The effects of paradoxical sleep deprivation on amphetamine-induced behavioral sensitization in adult and adolescent mice

The effects of paradoxical sleep deprivation on amphetamine-induced behavioral sensitization in adult and adolescent mice

Author Kameda, Sonia R. Autor UNIFESP Google Scholar
Fukushiro, Daniela F. Autor UNIFESP Google Scholar
Trombin, Thais F. Autor UNIFESP Google Scholar
Sanday, Leandro Autor UNIFESP Google Scholar
Wuo-Silva, Raphael Autor UNIFESP Google Scholar
Saito, Luis R. Autor UNIFESP Google Scholar
Tufik, Sergio Autor UNIFESP Google Scholar
D'Almeida, Vania Autor UNIFESP Google Scholar
Frussa-Filho, Roberto Autor UNIFESP Google Scholar
Institution Universidade Federal de São Paulo (UNIFESP)
Abstract Drug-induced behavioral sensitization (BS), paradoxical sleep deprivation (PSD) and adolescence in rodents are associated with changes in the mesolimbic dopaminergic system. We compared the effects of PSD on amphetamine-induced BS in adult and adolescent mice. Adult (90 days old) and adolescent (45 days old) Swiss mice were subjected to PSD for 48 h. Immediately after PSD, mice received saline or 2.0 mg/kg amphetamine intraperitoneally (i.p.), and their locomotion was quantified in activity chambers. Seven days later, all the animals were challenged with 2.0 mg/kg amphetamine i.p., and their locomotion was quantified again. Acute amphetamine enhanced locomotion in both adult and adolescent mice, but BS was observed only in adolescent mice. Immediately after its termination, PSD decreased locomotion of both saline- and amphetamine-treated adolescent mice. Seven days later, previous PSD potentiated both the acute stimulatory effect of amphetamine and its sensitization in adolescent mice. in adult animals, previous PSD revealed BS. Our data suggest that adolescent mice are more vulnerable to both the immediate and long-term effects of PSD on amphetamine-induced locomotion. Because drug-induced BS in rodents shares neuroplastic changes with drug craving in humans, our findings also suggest that both adolescence and PSD could facilitate craving-related mechanisms in amphetamine abuse. (C) 2014 Elsevier Ireland Ltd. All rights reserved.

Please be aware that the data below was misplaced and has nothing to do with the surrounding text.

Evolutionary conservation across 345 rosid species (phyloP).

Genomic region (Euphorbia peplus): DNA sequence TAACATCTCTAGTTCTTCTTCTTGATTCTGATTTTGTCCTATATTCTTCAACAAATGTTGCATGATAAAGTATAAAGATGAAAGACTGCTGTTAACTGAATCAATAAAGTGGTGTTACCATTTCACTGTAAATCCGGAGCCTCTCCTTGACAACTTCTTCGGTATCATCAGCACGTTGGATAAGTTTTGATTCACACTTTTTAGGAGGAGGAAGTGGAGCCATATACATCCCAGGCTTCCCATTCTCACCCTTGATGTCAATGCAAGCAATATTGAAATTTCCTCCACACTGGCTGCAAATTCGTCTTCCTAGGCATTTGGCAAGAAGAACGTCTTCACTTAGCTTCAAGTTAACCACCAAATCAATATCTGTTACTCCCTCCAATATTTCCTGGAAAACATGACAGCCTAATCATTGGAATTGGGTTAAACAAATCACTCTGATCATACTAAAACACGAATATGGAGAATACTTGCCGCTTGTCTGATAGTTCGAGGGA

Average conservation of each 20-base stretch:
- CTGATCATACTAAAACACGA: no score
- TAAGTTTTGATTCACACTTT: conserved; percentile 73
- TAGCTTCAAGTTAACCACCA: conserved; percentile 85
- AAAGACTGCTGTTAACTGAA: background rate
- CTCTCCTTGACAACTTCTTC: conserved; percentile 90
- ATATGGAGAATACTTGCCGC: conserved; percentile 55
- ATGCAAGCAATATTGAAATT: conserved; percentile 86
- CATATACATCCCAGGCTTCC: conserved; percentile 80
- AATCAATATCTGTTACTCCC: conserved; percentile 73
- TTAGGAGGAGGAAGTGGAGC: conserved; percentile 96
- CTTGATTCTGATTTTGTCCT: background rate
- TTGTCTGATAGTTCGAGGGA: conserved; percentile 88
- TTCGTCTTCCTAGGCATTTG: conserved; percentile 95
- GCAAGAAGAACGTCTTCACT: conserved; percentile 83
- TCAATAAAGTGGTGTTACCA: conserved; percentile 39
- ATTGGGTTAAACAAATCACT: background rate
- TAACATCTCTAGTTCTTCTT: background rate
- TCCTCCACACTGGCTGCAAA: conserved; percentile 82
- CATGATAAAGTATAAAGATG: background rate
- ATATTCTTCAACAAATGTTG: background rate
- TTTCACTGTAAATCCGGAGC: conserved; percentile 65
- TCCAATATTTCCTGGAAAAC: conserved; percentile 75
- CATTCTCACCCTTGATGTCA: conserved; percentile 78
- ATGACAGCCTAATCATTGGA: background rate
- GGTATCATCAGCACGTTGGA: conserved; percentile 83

Keywords Age
Amphetamine
Drug abuse
Animal models
Locomotion
Sleep deprivation
Language English
Sponsor Fundação de Amparo à Pesquisa do Estado de São Paulo (FAPESP)
Conselho Nacional de Desenvolvimento Científico e Tecnológico (CNPq)
Grant number FAPESP: 05/54956-1
FAPESP: 301742/2010-3
FAPESP: 98/143030-3
Date 2014-08-30
Published in Psychiatry Research. Clare: Elsevier B.V., v. 218, n. 3, p. 335-340, 2014.
ISSN 0165-1781 (Sherpa/Romeo, impact factor)
Publisher Elsevier B.V.
Extent 335-340
Origin http://dx.doi.org/10.1016/j.psychres.2014.04.046
Access rights Closed access
Type Article
Web of Science ID WOS:000338598000012
URI http://repositorio.unifesp.br/handle/11600/38112

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